It has been one of those beautiful weekends here — early fall in Alabama is a time of perfect weather and lush foliage that returns from the death knell of summer drought for one last burst of roses, flowers, and blooming herbs before the season comes to an end.  Miss Ellie and I spent Saturday afternoon making Strawberry jam with a friend from work.  It was blissful.  Ellie was almost as taken with the jam as she was with the two big, friendly German Shepards, Elvis and Jenny.  And this morning, husband and I took the littles to the zoo and saw such oddities as the Victoria Crowned Pigeon.


We came home and I painted some roving, Blue Face Leicester, for a bag I want to felt later this week (this is about three ounces extra of this, and I’m going to offer it for sale at www.middayfaire.com this Tuesday, at noon, if anyone is interested) and worked on some different silk waste products that I want to experiment with incorporating into felting — some throwster’s waste and cocoon strippings. 


While that all was batching, I decided to start in on the short ribs from the Barefoot Contessa Family Cookbook, so that Monday night dinner would just be a warm up kind of thing.  I should have noticed the surreal quiet that rarely descends on my household, but I didn’t.  I was in the groove — mincing fennel and making small herb swatches using chives instead of string to tie up the packets of rosemary and oregano.  Suddenly I heard the husband — "Ollie, what are you doing?"  I could tell he was torn between laughter and horror.  This is what Ollie was doing.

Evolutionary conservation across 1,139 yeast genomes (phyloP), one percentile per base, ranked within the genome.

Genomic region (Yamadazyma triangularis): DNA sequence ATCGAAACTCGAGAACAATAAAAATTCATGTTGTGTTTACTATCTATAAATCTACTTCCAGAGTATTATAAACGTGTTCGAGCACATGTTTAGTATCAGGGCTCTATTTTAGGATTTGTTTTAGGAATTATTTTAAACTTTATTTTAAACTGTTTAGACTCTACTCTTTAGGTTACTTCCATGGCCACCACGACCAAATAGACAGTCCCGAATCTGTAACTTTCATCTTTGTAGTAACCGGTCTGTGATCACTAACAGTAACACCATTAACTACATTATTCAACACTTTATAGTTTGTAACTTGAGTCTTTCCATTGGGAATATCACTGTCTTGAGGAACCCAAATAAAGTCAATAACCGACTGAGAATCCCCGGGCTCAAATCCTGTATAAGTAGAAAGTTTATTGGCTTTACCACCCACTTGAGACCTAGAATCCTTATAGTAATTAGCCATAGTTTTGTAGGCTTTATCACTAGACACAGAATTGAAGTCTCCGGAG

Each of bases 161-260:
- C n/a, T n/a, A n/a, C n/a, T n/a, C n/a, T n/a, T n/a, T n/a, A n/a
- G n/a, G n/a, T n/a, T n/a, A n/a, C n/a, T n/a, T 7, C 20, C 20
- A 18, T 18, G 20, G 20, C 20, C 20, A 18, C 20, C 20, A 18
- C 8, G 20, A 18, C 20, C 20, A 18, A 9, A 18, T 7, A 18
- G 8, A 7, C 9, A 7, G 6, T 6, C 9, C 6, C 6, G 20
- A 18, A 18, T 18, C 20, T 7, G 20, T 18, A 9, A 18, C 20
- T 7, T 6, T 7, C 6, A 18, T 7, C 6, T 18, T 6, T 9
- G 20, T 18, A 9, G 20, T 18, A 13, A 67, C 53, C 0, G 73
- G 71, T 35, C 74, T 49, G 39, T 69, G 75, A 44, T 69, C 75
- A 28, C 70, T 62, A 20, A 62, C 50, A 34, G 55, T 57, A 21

It’s .  Looks nice on him, doesn’t it?


Knitting & Felting

I have a couple of things to share.

First off, I have been so happy with the short sweater that I knit for myself, based on Peony’s Anthropologie inspired capelet, that I decided to do one for my sister in law, again out of Noro yarn.  I hope she will like it — I thought it would be handy for keeping warm and snuggly while open enough to nurse a wee baby.


Then there is felting.  I am still feeling so inspired by the chance I had last weekend to work with Julie Williams.  Here is a much better picture of the scarf I did with her this weekend.


And here is a mohair-embellished piece I worked on the last few nights.